top border

Please note, not all links may be active. This site is a snapshot of an earlier time.

A Bit More Comfortable

Steve Scolnik @ 3:15 PM

A weak cold front passed through the Washington metro area early this morning, the winds are generally out of the north to northwest, and the temperatures have . . . remained hot. The lower humidity, indicated by dewpoints as low as the mid 60s, has allowed more sunshine to raise temperatures to 90 or above in most locations by 3pm, but the comfort level is much improved over recent days. The drier air has also virtually eliminated the chance of showers, although around 3pm radar was showing a small area of moderate to heavy rain along and just off the Atlantic coast near the Maryland-Virginia Eastern Shore border.

Today is the date of the all-time record high in Washington, 106 in 1930 (also reached on Aug. 6, 1918). Every date in July has reached a record high of 99 or above, except for the 24th, which was 96 in 1987.


Tonight, under clear skies, many locations will see temperatures they haven't seen in a while: upper 60s to near 70 in the city. Tomorrow, humidity will gradually increase again under sunny skies with highs in the mid 90s.

Tropical Topics

Hurricane Emily was still maintaining Category 1 strength well inland in northeastern Mexico early this afternoon. Maximum sustained winds were 80 mph, mainly near the coast. The storm's circulation is expected to be disrupted by the 10000-foot peaks of the Sierra Madre mountains over the next 24 hours. The next advisory will be issued at 5pm.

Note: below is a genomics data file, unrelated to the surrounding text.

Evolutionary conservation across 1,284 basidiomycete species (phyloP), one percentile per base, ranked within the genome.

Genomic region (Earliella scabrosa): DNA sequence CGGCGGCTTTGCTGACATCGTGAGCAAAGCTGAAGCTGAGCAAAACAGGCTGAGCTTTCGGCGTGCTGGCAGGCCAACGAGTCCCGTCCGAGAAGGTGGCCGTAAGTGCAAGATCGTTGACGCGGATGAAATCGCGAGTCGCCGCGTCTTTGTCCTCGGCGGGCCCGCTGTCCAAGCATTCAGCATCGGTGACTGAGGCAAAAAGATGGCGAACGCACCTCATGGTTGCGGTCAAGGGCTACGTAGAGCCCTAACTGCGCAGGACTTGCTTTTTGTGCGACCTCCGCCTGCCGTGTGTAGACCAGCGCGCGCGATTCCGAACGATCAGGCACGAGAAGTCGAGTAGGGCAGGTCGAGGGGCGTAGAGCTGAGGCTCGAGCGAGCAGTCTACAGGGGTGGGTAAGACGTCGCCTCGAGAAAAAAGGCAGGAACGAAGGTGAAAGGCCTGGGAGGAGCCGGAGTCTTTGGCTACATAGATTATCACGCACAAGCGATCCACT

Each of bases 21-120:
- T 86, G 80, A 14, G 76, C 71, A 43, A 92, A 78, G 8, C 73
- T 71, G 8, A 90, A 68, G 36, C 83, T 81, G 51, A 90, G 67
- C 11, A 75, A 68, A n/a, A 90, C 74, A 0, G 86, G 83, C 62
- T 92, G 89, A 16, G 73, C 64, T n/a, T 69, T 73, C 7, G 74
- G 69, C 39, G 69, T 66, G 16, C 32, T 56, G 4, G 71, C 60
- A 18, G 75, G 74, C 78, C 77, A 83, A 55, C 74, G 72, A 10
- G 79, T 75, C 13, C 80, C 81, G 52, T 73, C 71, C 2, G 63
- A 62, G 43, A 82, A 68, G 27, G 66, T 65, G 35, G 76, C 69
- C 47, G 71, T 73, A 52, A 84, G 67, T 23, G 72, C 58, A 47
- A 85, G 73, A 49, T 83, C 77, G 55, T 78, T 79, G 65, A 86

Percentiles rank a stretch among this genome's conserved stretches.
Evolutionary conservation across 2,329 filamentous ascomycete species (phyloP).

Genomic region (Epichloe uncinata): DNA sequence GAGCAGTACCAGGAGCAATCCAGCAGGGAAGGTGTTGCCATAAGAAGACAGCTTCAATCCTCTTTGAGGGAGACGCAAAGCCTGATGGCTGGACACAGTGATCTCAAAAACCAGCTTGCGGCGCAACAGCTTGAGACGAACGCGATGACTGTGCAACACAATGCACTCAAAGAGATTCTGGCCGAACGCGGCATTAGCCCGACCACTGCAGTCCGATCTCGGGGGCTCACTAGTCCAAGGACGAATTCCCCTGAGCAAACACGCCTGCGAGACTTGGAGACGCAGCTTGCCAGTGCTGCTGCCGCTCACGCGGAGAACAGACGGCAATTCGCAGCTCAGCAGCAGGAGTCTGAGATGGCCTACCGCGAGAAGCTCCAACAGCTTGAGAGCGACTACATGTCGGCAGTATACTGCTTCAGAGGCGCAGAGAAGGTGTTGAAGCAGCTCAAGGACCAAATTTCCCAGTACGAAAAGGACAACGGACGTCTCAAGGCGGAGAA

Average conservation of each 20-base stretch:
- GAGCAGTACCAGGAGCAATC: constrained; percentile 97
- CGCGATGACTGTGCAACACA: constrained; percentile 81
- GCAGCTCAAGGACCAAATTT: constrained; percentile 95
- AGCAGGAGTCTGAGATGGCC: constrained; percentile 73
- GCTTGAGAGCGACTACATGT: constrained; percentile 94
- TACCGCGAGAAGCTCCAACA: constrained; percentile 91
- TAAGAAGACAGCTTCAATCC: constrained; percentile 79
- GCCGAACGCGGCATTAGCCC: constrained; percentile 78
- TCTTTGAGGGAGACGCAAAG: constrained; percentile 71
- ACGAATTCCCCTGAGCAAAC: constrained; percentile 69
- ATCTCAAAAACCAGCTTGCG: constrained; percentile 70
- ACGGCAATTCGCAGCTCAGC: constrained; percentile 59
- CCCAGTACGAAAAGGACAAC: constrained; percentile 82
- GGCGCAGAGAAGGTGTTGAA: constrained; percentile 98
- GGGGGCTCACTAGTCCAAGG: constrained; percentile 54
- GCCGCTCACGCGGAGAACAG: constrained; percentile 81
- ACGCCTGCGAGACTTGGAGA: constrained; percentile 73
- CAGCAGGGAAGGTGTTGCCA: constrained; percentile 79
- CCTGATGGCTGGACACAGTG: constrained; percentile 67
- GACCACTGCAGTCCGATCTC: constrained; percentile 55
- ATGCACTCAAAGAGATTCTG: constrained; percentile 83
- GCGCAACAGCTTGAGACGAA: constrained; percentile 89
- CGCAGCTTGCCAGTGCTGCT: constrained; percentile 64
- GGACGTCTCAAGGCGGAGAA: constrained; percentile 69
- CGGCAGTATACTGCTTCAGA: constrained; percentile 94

Meanwhile, a tropical wave in the eastern Caribbean is showing some potential for development. A reconnaissance flight is scheduled for tomorrow afternoon to investigate the area if necessary. There is also an "impressive-looking" wave in the far eastern Atlantic, around longitude 21-22W, which bears watching, although it is currently being hindered by dry Saharan air and water temperatures below 80 F.

Capitol Climate

The next presentation in the American Meteorological Society's Environmental Science Seminar Series is coming up next Monday. The event is free and open to the public.
Time: July 25, 2:30-5pm.
Location: Hart Senate Office Building, Room 216
Title: The Future of Oil: Will Supply Meet Demand?
"Are oil reserves peaking and if so, when, what is the evidence for it, and what are the implications? Is this issue sufficiently serious so as to warrant immediate attention or will market dynamics alone adequately address the matter without intervention? What are the options on the table for dealing with this issue?"

  • Jack Zagar, Independent petroleum reservoir engineering consultant, a senior engineering associate of MHA Petroleum Consultants, Inc. of Golden, Colorado, and a director of ASPO (Association for the Study of Peak Oil) Ireland.
  • Matthew Simmons, Chairman and Chief Executive Officer of Simmons & Company International, a Houston TX-based energy investment banking firm.
  • Dr. Herman Franssen, President of International Energy Associates, a Washington, DC-based energy consulting company.
  • Dr. Robert L. Hirsch, Senior Energy Program Advisor at SAIC in Alexandria, VA, and a consultant in energy, technology, and management.

Comments are closed for this archived entry | Link | email post Email this post